The president of a large corporation opened his directors meeting by announcing: All those who are opposed to the plan I am about to propose will reply by saying: I resign.
— C-suite humor
One of the challenges of planning an organization design is getting all the stakeholders organized and on the same page. Even though executives and leaders are really smart people, they can also be very ego-driven and motivated to improve their positions. So sometimes they have not-so-hidden agendas, trying to exert control over the process, undermining others, and generally behaving badly and not always playing nice in the corporate sandbox.
Often people simply want to preserve the status quo because it’s familiar, predictable, and non-threatening. Whether the motive is a power grab or fear of change, as a realignment facilitator you need to keep everyone working together toward the common end goal of improving the organization as a whole. Following are some proven strategies that can help keep that process on track.
Provide a precise roadmap. Specifically state what issues need to be addressed, how the redesign will benefit the organization and its stakeholders, and what part everyone will play in achieving that goal. Setting the stage gets people dialed into the process, especially when their candid input and opinions are crucial to finding the best solutions.
Ensure there is good sponsorship. Every organization design needs champions who help maintain forward momentum, set expectations and milestones, and keep everyone in their lane. If someone resists change and tries to mark their territory, the sponsor needs to step up and douse the gamesmanship. This can be done privately, one-on-one, or by making it clear that everyone is expected to transcend their personal interests on behalf of what the organization needs to succeed.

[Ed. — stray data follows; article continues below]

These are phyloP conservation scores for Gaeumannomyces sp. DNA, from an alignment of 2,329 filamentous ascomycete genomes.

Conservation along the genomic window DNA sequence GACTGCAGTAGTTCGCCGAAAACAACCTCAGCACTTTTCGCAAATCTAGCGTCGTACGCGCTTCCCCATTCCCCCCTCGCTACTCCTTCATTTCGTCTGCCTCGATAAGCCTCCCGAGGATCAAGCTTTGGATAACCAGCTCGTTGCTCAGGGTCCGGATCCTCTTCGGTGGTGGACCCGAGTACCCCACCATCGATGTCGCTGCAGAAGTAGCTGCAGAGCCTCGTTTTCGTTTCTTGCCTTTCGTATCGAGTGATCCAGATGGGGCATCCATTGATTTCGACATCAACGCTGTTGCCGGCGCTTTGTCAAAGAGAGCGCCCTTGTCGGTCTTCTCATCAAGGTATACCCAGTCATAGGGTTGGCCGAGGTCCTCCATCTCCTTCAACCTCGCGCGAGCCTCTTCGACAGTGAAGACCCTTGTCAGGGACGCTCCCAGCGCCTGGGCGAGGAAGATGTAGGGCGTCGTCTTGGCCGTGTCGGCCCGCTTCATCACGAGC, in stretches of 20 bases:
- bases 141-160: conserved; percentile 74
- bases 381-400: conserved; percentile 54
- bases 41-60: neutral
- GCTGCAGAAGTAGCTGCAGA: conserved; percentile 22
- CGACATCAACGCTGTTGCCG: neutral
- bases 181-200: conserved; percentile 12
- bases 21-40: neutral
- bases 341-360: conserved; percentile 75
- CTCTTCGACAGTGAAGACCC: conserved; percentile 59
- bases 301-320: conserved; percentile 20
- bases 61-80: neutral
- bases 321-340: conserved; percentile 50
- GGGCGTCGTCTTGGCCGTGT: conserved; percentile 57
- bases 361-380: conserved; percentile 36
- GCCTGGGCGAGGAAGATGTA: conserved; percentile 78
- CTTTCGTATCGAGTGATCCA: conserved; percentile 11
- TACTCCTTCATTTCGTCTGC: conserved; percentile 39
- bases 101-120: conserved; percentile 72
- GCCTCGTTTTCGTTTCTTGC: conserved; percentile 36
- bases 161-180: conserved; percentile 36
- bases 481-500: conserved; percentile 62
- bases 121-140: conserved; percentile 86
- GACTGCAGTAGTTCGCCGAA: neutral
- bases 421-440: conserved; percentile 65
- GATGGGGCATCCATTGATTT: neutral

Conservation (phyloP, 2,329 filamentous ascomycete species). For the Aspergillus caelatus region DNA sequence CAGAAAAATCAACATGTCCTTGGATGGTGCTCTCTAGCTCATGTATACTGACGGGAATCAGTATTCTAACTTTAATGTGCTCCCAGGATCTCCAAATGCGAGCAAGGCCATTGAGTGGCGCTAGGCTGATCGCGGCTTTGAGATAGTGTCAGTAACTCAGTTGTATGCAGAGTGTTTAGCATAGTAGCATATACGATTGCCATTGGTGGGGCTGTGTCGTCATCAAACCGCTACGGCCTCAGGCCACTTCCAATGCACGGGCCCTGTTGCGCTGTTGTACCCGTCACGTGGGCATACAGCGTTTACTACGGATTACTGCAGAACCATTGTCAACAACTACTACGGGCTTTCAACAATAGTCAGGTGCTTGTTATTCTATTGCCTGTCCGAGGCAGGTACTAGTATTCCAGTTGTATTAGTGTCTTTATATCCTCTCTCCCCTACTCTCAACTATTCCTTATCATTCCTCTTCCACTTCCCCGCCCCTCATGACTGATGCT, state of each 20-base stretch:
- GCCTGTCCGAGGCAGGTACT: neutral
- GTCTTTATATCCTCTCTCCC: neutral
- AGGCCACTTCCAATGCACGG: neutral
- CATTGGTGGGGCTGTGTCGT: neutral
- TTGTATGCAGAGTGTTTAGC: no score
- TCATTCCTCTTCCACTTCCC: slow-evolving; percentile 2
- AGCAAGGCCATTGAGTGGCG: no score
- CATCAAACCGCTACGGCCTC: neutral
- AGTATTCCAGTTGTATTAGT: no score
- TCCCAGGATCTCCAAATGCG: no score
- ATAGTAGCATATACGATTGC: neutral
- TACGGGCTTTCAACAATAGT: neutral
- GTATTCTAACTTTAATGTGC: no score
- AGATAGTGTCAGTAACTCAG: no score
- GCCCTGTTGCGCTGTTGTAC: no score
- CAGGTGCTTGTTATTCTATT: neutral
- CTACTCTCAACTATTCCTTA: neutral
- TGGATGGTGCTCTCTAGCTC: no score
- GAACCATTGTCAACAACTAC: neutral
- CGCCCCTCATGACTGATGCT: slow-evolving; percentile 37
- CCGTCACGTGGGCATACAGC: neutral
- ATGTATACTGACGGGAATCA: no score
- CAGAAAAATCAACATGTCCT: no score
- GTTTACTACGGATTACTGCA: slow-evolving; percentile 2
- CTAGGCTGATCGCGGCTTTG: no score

Stress the big picture. While it’s true that any organization redesign is disruptive, redirecting people’s focus away from the personal impacts and toward the strategic benefits for the organization will help facilitate the needed changes.
Utilize a process. If you ask five people individually how to do something, odds are you’ll get five very different answers because each person has a unique perspective, opinion, and set of experiences. A better way is to have an alignment leader get everyone together and say: We value your expertise and want your input so we can collectively agree on the best action plan to achieve our goal. Besides direction, a process also provides a framework that helps take some of the emotion, personal opinion, and bias out of the mix.
Through all that collaborative planning, clear goal setting, and consistent sponsorship you can achieve synergy, which is when people work together to produces a result greater than the sum of their individual efforts. As a rule, people are only willing to invest the time and commitment when they believe the outcome will provide a significant upside. Once you show how a new design will accomplish that, it lays the foundation for a common goal. When the majority of people in an organization share a desire for the same strategic outcome, and they realize those goals will be achieved more quickly and efficiently when they all work together to make key contributions, therein lies synergy.
There are great examples of executives coming together with purpose and humility to tackle tough strategic and organizational challenges like how to evolve the company’s business model, grow into new markets, create differentiating capabilities that competitors can’t easily replicate, and even drive operational efficiencies. Unfortunately, for every extraordinary leadership team that rethinks their organization design, there are an equal number of teams who fall prey to personal agendas that get in the way of creative thinking and bold decisions. If better organization design decisions weren’t enough reason to set aside personal agendas, at least do it so the process can move forward quickly. The faster decisions are made and a go-forward direction is established, the faster the organization can pivot and avoid a long period of upheaval and instability.